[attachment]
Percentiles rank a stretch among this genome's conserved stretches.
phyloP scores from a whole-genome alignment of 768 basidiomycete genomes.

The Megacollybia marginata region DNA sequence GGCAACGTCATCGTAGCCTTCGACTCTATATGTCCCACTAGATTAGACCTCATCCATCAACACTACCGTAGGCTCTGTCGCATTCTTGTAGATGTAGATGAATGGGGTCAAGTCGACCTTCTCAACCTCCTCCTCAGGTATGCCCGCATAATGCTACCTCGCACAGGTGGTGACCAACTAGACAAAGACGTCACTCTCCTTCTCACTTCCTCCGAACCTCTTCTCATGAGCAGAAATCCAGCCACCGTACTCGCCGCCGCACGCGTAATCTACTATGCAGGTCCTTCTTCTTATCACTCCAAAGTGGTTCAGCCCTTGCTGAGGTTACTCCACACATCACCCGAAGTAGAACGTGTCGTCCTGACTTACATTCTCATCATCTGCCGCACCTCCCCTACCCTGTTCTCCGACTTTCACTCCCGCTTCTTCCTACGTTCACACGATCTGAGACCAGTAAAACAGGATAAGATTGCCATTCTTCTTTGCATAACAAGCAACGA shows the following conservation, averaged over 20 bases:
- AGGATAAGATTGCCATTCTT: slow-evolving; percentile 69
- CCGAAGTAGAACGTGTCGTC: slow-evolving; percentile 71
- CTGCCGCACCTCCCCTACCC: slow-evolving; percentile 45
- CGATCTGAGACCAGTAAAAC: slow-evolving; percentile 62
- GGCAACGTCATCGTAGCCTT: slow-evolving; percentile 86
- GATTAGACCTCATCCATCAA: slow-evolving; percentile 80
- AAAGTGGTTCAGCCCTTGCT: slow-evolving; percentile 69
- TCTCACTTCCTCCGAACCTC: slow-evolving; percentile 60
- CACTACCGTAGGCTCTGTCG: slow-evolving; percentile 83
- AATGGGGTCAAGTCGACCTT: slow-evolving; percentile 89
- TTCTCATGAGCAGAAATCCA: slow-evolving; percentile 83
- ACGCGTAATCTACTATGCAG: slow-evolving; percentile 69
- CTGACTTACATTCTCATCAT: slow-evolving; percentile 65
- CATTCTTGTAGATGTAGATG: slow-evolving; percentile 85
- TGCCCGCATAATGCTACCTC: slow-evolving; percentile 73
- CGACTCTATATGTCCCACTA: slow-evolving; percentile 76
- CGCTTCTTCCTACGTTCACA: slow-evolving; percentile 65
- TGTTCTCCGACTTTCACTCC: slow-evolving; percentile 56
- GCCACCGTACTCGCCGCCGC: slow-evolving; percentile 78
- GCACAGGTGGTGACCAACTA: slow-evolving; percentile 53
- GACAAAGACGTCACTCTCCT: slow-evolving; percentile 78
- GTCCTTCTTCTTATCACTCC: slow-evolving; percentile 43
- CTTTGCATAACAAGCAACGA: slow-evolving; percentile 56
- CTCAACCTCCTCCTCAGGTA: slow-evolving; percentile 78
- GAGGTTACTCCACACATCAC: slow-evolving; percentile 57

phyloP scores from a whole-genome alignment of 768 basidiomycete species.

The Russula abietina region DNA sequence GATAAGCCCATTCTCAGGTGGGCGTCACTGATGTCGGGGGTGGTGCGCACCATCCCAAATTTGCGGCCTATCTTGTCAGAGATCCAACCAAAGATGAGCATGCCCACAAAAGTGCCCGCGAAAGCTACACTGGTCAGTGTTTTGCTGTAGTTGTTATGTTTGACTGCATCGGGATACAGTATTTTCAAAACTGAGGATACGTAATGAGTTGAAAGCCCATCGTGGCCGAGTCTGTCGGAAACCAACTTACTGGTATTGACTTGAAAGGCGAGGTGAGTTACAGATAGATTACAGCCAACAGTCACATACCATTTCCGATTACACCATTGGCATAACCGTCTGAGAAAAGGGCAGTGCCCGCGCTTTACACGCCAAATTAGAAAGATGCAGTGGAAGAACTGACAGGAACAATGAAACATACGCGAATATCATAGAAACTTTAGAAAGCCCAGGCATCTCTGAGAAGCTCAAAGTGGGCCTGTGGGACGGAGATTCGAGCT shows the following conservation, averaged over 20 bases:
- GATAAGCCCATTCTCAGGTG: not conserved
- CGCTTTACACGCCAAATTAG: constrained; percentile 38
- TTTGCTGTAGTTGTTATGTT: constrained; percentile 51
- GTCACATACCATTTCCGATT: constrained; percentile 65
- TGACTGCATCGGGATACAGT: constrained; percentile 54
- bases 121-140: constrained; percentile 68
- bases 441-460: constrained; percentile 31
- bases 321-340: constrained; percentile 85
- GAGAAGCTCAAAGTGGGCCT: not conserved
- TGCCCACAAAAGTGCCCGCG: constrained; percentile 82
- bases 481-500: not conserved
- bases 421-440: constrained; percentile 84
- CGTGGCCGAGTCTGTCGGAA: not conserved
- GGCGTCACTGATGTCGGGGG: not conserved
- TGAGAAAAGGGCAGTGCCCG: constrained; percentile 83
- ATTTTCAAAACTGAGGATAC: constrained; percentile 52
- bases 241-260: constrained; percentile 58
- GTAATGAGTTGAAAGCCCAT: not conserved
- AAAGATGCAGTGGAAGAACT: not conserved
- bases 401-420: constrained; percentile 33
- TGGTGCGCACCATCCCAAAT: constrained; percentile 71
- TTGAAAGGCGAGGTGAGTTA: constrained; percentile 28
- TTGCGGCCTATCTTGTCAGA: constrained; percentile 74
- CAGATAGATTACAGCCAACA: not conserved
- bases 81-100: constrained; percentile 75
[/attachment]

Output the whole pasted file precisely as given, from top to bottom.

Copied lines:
Percentiles rank a stretch among this genome's conserved stretches.
phyloP scores from a whole-genome alignment of 768 basidiomycete genomes.

The Megacollybia marginata region DNA sequence GGCAACGTCATCGTAGCCTTCGACTCTATATGTCCCACTAGATTAGACCTCATCCATCAACACTACCGTAGGCTCTGTCGCATTCTTGTAGATGTAGATGAATGGGGTCAAGTCGACCTTCTCAACCTCCTCCTCAGGTATGCCCGCATAATGCTACCTCGCACAGGTGGTGACCAACTAGACAAAGACGTCACTCTCCTTCTCACTTCCTCCGAACCTCTTCTCATGAGCAGAAATCCAGCCACCGTACTCGCCGCCGCACGCGTAATCTACTATGCAGGTCCTTCTTCTTATCACTCCAAAGTGGTTCAGCCCTTGCTGAGGTTACTCCACACATCACCCGAAGTAGAACGTGTCGTCCTGACTTACATTCTCATCATCTGCCGCACCTCCCCTACCCTGTTCTCCGACTTTCACTCCCGCTTCTTCCTACGTTCACACGATCTGAGACCAGTAAAACAGGATAAGATTGCCATTCTTCTTTGCATAACAAGCAACGA shows the following conservation, averaged over 20 bases:
- AGGATAAGATTGCCATTCTT: slow-evolving; percentile 69
- CCGAAGTAGAACGTGTCGTC: slow-evolving; percentile 71
- CTGCCGCACCTCCCCTACCC: slow-evolving; percentile 45
- CGATCTGAGACCAGTAAAAC: slow-evolving; percentile 62
- GGCAACGTCATCGTAGCCTT: slow-evolving; percentile 86
- GATTAGACCTCATCCATCAA: slow-evolving; percentile 80
- AAAGTGGTTCAGCCCTTGCT: slow-evolving; percentile 69
- TCTCACTTCCTCCGAACCTC: slow-evolving; percentile 60
- CACTACCGTAGGCTCTGTCG: slow-evolving; percentile 83
- AATGGGGTCAAGTCGACCTT: slow-evolving; percentile 89
- TTCTCATGAGCAGAAATCCA: slow-evolving; percentile 83
- ACGCGTAATCTACTATGCAG: slow-evolving; percentile 69
- CTGACTTACATTCTCATCAT: slow-evolving; percentile 65
- CATTCTTGTAGATGTAGATG: slow-evolving; percentile 85
- TGCCCGCATAATGCTACCTC: slow-evolving; percentile 73
- CGACTCTATATGTCCCACTA: slow-evolving; percentile 76
- CGCTTCTTCCTACGTTCACA: slow-evolving; percentile 65
- TGTTCTCCGACTTTCACTCC: slow-evolving; percentile 56
- GCCACCGTACTCGCCGCCGC: slow-evolving; percentile 78
- GCACAGGTGGTGACCAACTA: slow-evolving; percentile 53
- GACAAAGACGTCACTCTCCT: slow-evolving; percentile 78
- GTCCTTCTTCTTATCACTCC: slow-evolving; percentile 43
- CTTTGCATAACAAGCAACGA: slow-evolving; percentile 56
- CTCAACCTCCTCCTCAGGTA: slow-evolving; percentile 78
- GAGGTTACTCCACACATCAC: slow-evolving; percentile 57

phyloP scores from a whole-genome alignment of 768 basidiomycete species.

The Russula abietina region DNA sequence GATAAGCCCATTCTCAGGTGGGCGTCACTGATGTCGGGGGTGGTGCGCACCATCCCAAATTTGCGGCCTATCTTGTCAGAGATCCAACCAAAGATGAGCATGCCCACAAAAGTGCCCGCGAAAGCTACACTGGTCAGTGTTTTGCTGTAGTTGTTATGTTTGACTGCATCGGGATACAGTATTTTCAAAACTGAGGATACGTAATGAGTTGAAAGCCCATCGTGGCCGAGTCTGTCGGAAACCAACTTACTGGTATTGACTTGAAAGGCGAGGTGAGTTACAGATAGATTACAGCCAACAGTCACATACCATTTCCGATTACACCATTGGCATAACCGTCTGAGAAAAGGGCAGTGCCCGCGCTTTACACGCCAAATTAGAAAGATGCAGTGGAAGAACTGACAGGAACAATGAAACATACGCGAATATCATAGAAACTTTAGAAAGCCCAGGCATCTCTGAGAAGCTCAAAGTGGGCCTGTGGGACGGAGATTCGAGCT shows the following conservation, averaged over 20 bases:
- GATAAGCCCATTCTCAGGTG: not conserved
- CGCTTTACACGCCAAATTAG: constrained; percentile 38
- TTTGCTGTAGTTGTTATGTT: constrained; percentile 51
- GTCACATACCATTTCCGATT: constrained; percentile 65
- TGACTGCATCGGGATACAGT: constrained; percentile 54
- bases 121-140: constrained; percentile 68
- bases 441-460: constrained; percentile 31
- bases 321-340: constrained; percentile 85
- GAGAAGCTCAAAGTGGGCCT: not conserved
- TGCCCACAAAAGTGCCCGCG: constrained; percentile 82
- bases 481-500: not conserved
- bases 421-440: constrained; percentile 84
- CGTGGCCGAGTCTGTCGGAA: not conserved
- GGCGTCACTGATGTCGGGGG: not conserved
- TGAGAAAAGGGCAGTGCCCG: constrained; percentile 83
- ATTTTCAAAACTGAGGATAC: constrained; percentile 52
- bases 241-260: constrained; percentile 58
- GTAATGAGTTGAAAGCCCAT: not conserved
- AAAGATGCAGTGGAAGAACT: not conserved
- bases 401-420: constrained; percentile 33
- TGGTGCGCACCATCCCAAAT: constrained; percentile 71
- TTGAAAGGCGAGGTGAGTTA: constrained; percentile 28
- TTGCGGCCTATCTTGTCAGA: constrained; percentile 74
- CAGATAGATTACAGCCAACA: not conserved
- bases 81-100: constrained; percentile 75